These very non-Aristotelian and fuzzy systems are akin to brain and neural network models. The most vivid chapter is by computer scientist Herbert Simon, who argues that "the weakest link in the chain today is the general absence of bridging theories between the EIP [elementary information processes] and neurological levels" (p. 33).

There is much lore in this collection for the persistent reader, and persistence is required at times when philosophical cogitation approaches what oft was thought, yet ne’er so long expressed. Maybe it’s patience for long-drawn-out theory that psychiatrists lack in our age of atheoretical DSMs.

Experimental work is included at the end of the book. Christine Johnson and Frank Keil describe their experiments on conceptual combination involving imaginary noun links such as "hospital bicycle" and "kindergarten bird." They found that, rather than superficial concept structures like feature typicality, it is the explanatory relations reflecting causal or intentional design that are the contingencies organizing a concept. Gregory Murphy explores explanatory concepts for his "kez" and "dax" nonsense categories, about which subjects are asked to form concepts from exemplars given to them on cards. It turns out that people’s ability to explain the features of a category has dramatic effects on their learning, which is faster when features fit together better than when they are arbitrarily related, but categories with clashing features are no harder to learn than those which are simply unrelated.

Alison Gopnik, in the most gonzo—and a touch overinclusive—chapter titled "Explanation as Orgasm and the Drive for Causal Knowledge: The Function, Evolution, and Phenomenology of the Theory Formation System," argues that explanation, or uncovering causes, is to theory formation as orgasm is to reproduction; or perhaps as uncovering the spatial character of moving objects is central to the visual system. She argues that explanation is a drive (is this a return of the repressed old libido theory of Freud?); that is, our genes provide orgasm, and explanation, because reproduction, and theory (a veridical causal map of the world) are good for us in an evolutionary sense. Just as there is a phenomenology of emotions, Gopnik postulates a distinctive phenomenology of explanation, which she reduces to the "hmm" and "aha" experiences corresponding to "why," the search for explanation, and "because," the recognition that explanation has been reached. These are close, but not identical, to curiosity and interest, and Gopnik postulates distinctive facial expressions for each. She places the drive for causal knowledge in a child developmental context. For example, the terrible twos are a child’s experiments with differences in desires, even though they may elicit a mother’s rage; this is a drive going beyond mere cognition. Gopnik extrapolates that "in Swann’s Way, Swann compulsively tests Odette in search of her secret life, in spite of the emotional and practical pain this will cause him, a rather advanced case of ‘the terrible twos’ " (p. 312).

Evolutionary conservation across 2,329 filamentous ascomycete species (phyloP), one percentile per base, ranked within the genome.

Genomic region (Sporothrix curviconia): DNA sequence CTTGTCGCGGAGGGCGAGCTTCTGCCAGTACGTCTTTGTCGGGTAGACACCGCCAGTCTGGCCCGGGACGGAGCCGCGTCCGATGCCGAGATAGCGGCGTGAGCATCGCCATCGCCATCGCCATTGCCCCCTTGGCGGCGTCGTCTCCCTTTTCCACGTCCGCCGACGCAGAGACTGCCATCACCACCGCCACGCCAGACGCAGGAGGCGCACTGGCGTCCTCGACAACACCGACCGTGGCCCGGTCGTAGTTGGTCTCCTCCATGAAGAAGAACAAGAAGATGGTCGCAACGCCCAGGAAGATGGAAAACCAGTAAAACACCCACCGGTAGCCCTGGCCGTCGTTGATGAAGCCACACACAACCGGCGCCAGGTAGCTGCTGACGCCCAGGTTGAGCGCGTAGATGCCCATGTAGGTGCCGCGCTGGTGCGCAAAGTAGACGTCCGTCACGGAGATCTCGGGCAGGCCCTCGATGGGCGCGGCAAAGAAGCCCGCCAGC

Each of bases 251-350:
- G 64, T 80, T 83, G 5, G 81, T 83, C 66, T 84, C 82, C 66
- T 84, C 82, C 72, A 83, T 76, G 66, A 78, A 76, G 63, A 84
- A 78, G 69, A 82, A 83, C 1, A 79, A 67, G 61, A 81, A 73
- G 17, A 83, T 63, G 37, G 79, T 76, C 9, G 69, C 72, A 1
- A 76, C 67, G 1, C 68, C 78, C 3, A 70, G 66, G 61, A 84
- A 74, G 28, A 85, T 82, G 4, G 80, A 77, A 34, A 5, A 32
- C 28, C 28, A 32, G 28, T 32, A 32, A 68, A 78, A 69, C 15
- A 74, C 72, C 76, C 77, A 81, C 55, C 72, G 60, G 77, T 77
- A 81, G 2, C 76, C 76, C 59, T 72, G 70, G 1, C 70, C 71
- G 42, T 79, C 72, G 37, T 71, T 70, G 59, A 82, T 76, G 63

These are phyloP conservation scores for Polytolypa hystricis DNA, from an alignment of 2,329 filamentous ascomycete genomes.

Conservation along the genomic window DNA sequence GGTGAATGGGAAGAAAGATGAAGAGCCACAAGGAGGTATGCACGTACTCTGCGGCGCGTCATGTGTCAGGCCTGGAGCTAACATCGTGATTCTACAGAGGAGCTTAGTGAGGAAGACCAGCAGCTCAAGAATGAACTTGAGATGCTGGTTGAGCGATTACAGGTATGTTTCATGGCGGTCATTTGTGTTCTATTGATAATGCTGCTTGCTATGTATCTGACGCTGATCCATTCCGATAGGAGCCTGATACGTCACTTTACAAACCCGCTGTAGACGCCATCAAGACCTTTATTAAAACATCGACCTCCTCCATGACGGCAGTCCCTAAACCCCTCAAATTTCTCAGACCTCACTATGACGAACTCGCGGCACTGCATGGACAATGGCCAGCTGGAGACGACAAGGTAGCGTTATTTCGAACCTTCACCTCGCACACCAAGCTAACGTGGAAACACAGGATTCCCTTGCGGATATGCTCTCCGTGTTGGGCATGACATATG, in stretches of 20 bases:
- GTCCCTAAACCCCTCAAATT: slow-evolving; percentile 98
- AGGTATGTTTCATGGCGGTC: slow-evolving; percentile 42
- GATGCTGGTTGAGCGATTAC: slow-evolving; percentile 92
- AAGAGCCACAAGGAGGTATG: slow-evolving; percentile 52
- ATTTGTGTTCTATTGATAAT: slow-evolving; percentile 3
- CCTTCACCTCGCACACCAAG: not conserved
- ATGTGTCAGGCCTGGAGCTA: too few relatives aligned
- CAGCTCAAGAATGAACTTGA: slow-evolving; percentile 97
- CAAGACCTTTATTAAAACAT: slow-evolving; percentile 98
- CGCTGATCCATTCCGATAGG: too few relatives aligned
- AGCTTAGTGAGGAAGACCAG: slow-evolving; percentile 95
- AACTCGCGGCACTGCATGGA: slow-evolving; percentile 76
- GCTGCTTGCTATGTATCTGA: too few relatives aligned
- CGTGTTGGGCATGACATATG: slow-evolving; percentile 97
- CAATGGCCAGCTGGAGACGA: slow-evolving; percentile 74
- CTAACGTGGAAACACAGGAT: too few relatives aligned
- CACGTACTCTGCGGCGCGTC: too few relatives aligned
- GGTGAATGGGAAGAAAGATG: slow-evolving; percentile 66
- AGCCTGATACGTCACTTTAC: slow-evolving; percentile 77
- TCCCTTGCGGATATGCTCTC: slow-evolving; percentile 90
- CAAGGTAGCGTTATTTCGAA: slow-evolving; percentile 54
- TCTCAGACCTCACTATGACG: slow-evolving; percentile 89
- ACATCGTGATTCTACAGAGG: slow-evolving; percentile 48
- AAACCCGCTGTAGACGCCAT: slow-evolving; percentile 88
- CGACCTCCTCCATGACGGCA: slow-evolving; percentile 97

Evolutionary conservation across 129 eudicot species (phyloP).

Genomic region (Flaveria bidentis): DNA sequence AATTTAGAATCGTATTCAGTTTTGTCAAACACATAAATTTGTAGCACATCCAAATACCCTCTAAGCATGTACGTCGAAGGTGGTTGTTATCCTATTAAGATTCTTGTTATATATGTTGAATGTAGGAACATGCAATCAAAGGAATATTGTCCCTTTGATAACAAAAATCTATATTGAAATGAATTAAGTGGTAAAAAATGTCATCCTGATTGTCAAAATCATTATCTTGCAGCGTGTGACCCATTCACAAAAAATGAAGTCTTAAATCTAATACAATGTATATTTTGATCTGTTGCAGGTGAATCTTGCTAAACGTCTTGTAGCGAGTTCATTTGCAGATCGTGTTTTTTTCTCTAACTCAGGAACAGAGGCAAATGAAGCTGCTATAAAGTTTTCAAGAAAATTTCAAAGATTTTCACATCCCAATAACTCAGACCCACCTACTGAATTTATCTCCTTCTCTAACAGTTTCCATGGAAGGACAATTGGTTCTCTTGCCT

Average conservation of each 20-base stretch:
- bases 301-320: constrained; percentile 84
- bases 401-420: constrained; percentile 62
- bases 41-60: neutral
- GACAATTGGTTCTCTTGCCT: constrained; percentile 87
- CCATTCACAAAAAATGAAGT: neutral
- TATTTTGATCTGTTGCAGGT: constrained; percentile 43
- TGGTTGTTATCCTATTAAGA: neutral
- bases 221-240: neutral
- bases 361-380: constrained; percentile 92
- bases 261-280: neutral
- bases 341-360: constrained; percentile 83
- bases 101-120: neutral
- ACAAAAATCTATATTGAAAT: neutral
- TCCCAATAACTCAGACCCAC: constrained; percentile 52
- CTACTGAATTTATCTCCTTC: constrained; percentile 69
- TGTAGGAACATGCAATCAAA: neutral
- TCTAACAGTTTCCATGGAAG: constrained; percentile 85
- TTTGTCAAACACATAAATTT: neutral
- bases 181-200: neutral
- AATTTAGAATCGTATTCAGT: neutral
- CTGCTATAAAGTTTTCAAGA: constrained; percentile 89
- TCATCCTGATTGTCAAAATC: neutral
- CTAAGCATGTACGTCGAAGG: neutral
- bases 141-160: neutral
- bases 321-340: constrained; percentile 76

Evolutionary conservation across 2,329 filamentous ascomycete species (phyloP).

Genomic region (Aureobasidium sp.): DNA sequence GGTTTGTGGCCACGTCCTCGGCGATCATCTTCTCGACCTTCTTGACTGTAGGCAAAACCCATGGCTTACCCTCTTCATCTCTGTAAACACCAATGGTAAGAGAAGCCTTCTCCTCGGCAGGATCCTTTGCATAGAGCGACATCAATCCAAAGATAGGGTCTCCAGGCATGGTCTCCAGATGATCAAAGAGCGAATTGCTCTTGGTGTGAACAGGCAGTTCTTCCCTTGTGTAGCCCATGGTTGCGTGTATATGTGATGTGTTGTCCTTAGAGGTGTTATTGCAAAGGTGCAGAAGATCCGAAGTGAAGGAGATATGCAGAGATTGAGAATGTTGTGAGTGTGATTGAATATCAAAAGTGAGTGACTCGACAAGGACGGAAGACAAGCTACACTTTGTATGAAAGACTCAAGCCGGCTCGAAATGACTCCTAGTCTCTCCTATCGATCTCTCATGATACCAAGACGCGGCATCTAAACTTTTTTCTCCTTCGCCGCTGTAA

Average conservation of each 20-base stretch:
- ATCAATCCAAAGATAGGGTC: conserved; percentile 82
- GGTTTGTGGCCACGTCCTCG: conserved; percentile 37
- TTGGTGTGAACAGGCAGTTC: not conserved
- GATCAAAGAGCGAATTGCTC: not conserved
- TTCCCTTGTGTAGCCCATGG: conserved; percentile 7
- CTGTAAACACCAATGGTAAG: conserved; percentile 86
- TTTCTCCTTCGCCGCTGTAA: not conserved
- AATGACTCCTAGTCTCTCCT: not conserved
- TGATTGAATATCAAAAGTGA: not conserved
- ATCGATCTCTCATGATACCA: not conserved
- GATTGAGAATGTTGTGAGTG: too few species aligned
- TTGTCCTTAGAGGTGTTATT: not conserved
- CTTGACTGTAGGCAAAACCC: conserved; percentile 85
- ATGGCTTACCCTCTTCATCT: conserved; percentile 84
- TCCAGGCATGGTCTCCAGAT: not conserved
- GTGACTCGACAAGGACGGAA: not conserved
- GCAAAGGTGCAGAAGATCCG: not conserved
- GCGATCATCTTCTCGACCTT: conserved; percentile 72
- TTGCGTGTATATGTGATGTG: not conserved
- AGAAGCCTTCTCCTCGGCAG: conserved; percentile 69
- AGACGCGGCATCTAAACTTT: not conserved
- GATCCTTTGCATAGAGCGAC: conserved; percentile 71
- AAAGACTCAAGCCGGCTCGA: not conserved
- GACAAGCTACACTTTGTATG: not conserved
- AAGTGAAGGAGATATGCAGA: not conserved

Surely this tome explains something to everyone, and it will fly off our librarian’s shelf.